message 22: by Rosemarie, Northern Roaming Scholar (new)

Rosemarie | 8969 comments Mod
I have just finished chapter 6, where a mother is separated from her two children, and they from each other. It was brutal.


message 23: by Lesle, Appalachain Bibliophile (new)

Lesle | 6309 comments Mod
The Slave Pen is a horrible place. He meets others there and they try to help him understand that he needs to not mention "Free"


message 24: by Larka (new)

Larka Fenrir (larkafenrir) I really hope I didn't say something wrong in my comment: I wasn't talking about slavery in American history only... if that was the message you got from it, I'm really sorry I didn't explain myself better. As it transpires from my writing and if you've checked my profile you'd know I'm Italian, and I can assure you we had our shameful history on the subject... we still have, in some forms. I apologize if it seemed I said otherwise.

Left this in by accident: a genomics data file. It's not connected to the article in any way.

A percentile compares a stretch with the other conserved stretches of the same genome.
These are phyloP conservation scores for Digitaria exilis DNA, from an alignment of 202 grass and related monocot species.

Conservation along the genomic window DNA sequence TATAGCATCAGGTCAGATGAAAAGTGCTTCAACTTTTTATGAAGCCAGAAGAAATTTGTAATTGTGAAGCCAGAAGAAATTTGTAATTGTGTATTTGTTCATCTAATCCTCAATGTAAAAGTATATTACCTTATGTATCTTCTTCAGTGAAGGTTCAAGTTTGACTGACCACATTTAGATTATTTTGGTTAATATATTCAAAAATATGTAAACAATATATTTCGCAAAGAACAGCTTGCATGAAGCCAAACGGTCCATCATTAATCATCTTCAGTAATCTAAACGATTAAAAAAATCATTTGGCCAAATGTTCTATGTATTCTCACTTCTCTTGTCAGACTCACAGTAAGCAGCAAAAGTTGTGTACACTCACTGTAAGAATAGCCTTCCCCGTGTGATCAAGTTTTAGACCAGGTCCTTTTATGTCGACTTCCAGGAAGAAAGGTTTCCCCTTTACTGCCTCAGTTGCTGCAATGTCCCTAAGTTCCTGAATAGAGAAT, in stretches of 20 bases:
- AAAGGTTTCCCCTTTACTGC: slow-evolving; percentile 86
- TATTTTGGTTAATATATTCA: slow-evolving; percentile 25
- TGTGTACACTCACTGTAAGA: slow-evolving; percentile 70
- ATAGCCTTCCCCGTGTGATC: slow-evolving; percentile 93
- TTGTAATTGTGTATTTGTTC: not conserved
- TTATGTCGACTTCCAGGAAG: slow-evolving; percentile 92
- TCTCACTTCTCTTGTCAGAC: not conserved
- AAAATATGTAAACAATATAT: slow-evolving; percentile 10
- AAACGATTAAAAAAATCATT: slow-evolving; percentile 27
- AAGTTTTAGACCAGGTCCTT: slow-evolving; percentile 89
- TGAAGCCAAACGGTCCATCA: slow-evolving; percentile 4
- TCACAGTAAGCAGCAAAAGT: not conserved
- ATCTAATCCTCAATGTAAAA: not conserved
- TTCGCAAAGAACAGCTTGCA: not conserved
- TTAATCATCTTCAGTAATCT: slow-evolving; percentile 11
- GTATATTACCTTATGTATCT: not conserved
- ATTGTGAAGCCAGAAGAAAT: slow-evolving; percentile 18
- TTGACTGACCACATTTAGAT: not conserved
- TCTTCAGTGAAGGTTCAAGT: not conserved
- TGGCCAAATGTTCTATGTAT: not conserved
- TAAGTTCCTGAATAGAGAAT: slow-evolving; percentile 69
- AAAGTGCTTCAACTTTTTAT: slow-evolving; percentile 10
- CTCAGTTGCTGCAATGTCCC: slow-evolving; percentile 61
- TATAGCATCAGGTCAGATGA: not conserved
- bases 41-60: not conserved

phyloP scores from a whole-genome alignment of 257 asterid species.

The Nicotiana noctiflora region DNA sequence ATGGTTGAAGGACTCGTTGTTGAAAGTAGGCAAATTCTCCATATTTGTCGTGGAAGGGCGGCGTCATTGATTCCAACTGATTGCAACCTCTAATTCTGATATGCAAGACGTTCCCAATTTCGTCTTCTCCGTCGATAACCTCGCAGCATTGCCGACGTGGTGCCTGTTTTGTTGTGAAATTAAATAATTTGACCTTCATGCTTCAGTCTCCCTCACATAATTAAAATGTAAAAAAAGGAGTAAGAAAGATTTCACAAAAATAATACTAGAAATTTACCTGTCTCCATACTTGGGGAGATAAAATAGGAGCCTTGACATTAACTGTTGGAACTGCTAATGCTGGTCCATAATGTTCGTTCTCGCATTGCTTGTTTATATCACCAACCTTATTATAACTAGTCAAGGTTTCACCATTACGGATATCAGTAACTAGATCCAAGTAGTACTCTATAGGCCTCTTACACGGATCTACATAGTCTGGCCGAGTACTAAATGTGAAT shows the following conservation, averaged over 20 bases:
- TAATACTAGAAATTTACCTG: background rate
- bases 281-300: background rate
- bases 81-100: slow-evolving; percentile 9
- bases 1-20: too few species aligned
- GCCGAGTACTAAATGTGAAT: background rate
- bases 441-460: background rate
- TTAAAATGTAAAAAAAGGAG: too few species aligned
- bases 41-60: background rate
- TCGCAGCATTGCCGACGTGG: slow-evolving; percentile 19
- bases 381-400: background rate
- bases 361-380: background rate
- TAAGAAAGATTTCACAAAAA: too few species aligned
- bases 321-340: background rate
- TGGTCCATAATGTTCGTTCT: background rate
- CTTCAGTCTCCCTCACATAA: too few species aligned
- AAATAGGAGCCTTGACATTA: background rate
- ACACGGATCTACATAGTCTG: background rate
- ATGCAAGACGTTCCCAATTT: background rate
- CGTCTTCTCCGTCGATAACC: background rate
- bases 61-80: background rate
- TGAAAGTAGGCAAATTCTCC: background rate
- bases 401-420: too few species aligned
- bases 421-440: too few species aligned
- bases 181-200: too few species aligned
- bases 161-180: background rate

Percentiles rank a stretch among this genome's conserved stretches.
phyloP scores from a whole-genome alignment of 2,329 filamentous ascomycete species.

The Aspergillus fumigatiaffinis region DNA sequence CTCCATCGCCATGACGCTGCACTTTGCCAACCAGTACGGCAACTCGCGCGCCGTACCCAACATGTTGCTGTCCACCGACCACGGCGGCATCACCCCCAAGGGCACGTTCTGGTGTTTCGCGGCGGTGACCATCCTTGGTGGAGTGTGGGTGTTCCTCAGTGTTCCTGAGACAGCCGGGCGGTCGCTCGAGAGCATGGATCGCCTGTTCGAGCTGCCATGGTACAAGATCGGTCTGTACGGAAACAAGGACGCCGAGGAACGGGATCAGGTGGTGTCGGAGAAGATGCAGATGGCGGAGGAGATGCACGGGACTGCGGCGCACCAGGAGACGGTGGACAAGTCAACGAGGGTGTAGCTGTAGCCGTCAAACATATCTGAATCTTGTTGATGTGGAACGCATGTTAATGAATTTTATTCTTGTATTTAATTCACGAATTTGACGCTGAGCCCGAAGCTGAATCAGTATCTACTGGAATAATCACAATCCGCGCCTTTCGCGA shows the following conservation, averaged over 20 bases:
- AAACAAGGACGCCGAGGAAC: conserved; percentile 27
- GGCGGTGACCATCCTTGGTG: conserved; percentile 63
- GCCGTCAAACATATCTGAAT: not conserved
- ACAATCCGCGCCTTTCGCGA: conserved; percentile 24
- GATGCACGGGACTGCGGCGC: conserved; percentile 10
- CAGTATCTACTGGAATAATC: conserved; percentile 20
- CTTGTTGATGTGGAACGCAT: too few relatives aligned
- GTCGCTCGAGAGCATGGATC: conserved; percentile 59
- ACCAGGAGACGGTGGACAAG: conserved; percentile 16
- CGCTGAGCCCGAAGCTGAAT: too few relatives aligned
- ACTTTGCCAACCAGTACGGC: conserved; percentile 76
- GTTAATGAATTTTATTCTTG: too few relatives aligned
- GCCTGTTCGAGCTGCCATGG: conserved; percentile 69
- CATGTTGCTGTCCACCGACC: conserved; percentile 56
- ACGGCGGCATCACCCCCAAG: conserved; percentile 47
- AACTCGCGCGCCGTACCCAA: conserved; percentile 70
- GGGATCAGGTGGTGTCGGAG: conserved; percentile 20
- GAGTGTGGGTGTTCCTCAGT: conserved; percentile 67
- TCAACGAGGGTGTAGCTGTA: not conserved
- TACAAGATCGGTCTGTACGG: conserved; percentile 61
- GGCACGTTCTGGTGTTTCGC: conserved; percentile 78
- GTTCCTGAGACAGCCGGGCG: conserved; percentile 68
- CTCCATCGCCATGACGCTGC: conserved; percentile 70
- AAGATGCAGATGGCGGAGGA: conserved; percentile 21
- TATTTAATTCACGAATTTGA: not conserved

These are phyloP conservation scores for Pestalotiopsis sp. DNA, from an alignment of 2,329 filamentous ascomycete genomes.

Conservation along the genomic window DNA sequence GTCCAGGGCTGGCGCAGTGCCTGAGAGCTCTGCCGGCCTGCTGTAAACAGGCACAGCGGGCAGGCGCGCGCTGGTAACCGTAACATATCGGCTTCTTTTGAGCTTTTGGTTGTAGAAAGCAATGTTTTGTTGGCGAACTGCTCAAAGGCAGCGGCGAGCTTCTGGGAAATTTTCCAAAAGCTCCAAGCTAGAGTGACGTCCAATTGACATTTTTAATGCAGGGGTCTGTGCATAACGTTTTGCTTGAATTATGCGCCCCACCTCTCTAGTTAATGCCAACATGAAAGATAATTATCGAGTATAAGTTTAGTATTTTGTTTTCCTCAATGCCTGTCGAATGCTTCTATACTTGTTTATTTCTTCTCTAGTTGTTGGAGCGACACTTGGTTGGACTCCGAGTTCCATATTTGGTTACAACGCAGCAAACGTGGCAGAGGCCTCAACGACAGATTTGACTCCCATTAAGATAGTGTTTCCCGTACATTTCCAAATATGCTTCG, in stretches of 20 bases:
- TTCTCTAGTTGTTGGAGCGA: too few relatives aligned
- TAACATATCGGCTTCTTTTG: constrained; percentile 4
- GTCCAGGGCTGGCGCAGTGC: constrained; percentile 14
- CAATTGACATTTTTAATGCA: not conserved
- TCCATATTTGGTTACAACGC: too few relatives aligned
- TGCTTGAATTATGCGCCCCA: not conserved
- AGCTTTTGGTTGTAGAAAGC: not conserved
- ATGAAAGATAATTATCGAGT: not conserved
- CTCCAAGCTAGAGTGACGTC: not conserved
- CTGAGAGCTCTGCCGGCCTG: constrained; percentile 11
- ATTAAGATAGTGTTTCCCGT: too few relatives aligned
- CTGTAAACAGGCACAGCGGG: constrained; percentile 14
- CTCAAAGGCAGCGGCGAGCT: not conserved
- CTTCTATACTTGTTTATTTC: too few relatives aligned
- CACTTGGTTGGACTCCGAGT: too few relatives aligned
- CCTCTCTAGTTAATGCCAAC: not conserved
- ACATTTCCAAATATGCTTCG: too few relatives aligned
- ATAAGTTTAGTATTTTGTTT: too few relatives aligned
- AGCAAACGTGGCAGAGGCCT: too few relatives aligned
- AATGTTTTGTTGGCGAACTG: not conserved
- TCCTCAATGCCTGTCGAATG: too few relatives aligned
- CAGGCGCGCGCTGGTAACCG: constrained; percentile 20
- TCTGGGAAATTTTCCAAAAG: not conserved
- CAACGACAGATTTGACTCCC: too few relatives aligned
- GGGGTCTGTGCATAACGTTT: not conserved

message 25: by Rosemarie, Northern Roaming Scholar (new)

Rosemarie | 8969 comments Mod
Larka, you didn't say anything wrong, don't worry.
Slavery is still going on today in parts of the world. Maybe people aren't bought and sold, but some work in intolerable situations, often lured to new countries and then forced to work in horrible conditions, just as Tracey said above.
Every country has had some dark times, hopefully long in the past.


message 26: by Rosemarie, Northern Roaming Scholar (new)

Rosemarie | 8969 comments Mod
Lesle, I can't imagine how frustrated he felt not to be able to tell the truth, but he would not have survived another beating.